On October 20, 2014, The Ochsner Journal published our first epub ahead of print article in an effort to further support Ochsner Clinic Foundation’s mission to serve, heal, lead, educate, and innovate. A year later, we have published 33 early online articles, nearing an average of 3 articles per month. The editorial mix of early online articles consists of 3 literature reviews, 10 original research articles, and 20 case reports.
Of the 33 articles, the 5 articles that received the most attention were accessed nearly a thousand times between their dates of online publication and the month prior to their issue release dates:
- Patients’ Perspectives of Surgical Safety: Do They Feel Safe? (Published in Summer 2015)
- Comparing Electronic and Manual Tracking Systems for Monitoring Resident Duty Hours (scheduled for publication in Spring 2016)
- Amputation as an Unusual Treatment for Therapy-Resistant Complex Regional Pain Syndrome, Type 1 (scheduled for publication in Winter 2015)
- Clinical Comparative Effectiveness Research Through the Lens of Healthcare Decisionmakers (Published in Summer 2015)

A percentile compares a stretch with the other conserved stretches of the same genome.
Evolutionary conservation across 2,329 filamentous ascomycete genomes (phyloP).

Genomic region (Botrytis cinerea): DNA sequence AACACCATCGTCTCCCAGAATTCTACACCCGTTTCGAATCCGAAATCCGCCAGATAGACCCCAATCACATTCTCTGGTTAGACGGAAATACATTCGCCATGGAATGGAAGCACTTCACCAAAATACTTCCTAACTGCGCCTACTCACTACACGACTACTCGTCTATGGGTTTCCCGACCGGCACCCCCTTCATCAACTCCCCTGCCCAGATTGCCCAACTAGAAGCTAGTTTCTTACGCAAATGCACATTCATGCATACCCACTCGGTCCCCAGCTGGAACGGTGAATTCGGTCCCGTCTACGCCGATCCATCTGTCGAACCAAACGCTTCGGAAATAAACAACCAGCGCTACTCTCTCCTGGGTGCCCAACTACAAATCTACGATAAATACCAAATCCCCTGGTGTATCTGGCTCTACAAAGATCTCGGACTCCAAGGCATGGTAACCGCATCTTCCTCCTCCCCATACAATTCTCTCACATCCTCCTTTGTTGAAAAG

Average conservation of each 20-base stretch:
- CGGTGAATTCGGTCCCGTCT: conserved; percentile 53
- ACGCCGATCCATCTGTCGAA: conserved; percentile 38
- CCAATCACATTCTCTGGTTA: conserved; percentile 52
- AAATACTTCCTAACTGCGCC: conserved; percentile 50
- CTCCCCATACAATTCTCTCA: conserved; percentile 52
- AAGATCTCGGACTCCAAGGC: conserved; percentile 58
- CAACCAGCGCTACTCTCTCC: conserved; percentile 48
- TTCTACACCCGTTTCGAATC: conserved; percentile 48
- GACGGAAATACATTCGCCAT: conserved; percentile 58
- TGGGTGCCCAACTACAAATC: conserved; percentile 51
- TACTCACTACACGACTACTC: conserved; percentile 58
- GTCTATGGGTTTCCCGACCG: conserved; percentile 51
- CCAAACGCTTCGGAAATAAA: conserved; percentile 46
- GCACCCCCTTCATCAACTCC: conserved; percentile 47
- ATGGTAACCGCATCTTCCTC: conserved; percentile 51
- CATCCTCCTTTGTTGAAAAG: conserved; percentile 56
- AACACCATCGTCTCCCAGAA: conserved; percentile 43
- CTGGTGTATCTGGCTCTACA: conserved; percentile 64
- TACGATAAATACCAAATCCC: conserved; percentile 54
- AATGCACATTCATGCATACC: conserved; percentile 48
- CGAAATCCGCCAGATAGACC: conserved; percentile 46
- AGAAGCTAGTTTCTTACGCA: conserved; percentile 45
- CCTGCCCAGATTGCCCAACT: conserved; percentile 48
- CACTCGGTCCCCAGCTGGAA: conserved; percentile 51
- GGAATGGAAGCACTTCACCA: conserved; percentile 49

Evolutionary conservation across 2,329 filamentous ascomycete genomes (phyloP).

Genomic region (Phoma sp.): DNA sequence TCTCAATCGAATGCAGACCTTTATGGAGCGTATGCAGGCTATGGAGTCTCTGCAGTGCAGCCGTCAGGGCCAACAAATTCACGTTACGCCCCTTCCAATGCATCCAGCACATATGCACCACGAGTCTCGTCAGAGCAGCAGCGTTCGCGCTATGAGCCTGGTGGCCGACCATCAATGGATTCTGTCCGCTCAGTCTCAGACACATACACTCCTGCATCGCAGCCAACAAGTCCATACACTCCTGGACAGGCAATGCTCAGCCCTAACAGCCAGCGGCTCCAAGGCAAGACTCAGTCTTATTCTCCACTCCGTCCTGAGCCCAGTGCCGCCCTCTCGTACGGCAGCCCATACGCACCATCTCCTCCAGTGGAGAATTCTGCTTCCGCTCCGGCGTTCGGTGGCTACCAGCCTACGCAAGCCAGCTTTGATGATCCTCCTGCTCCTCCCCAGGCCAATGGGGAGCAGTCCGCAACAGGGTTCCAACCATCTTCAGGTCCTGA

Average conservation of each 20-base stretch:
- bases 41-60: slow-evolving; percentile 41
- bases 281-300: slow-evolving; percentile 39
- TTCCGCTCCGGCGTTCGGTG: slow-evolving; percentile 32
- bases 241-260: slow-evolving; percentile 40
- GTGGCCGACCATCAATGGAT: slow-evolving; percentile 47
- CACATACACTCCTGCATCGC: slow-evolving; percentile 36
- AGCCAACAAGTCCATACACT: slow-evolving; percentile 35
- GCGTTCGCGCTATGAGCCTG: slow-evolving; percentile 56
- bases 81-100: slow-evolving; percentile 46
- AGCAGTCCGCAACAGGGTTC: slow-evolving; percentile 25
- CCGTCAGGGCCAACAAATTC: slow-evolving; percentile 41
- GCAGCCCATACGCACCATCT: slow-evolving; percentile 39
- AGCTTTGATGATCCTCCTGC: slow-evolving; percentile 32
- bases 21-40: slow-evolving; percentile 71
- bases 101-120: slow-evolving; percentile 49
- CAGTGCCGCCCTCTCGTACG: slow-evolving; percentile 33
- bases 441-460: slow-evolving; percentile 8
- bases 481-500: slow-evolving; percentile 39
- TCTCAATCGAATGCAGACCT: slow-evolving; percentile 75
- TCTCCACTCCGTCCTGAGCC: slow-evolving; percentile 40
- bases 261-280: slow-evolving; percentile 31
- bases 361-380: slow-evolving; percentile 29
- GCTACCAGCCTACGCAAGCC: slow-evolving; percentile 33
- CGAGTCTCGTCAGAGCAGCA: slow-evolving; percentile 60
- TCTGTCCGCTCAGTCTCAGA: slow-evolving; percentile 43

- Pulmonary Hypertension in a Patient with Congenital Heart Defects and Heterotaxy Syndrome (scheduled for publication in Summer 2016)
The latest epub ahead of print articles are an original research article and a case report. In the “Benefits of a Multimodal Regimen for Postsurgical Pain Management in Colorectal Surgery,” Drs David Beck and David Margolin worked with pharmacists Sheena Farragut Babin and Christine Theriot Russo on a retrospective medical record review of 233 consecutive patients undergoing major colorectal surgery to analyze postoperative pain management. The authors concluded that the use of multimodal pain management including liposomal bupivacaine during major colorectal surgeries improved postoperative outcomes, decreased lengths of stay, and increased bed availability.
“Free Auricular Composite Graft for Acquired Nasal Stenosis” by Drs Charles Riley, Claire Lawlor, Mingyang Liu Gray, and H. Devon Graham, III presents the case of a patient with acquired nasal stenosis as a result of prolonged nasal tampon placement secondary to severe epistaxis and subsequent nasal vestibular infection. The physicians successfully performed a repair via auricular composite graft. The authors conclude that free auricular composite grafts can produce desirable functional and aesthetic outcomes and should be considered for patients presenting with acquired nasal stenosis.
We look forward to another successful year of expeditiously and efficiently delivering a wide range of peer-reviewed, practical information to the healthcare community through our epub ahead of print initiative.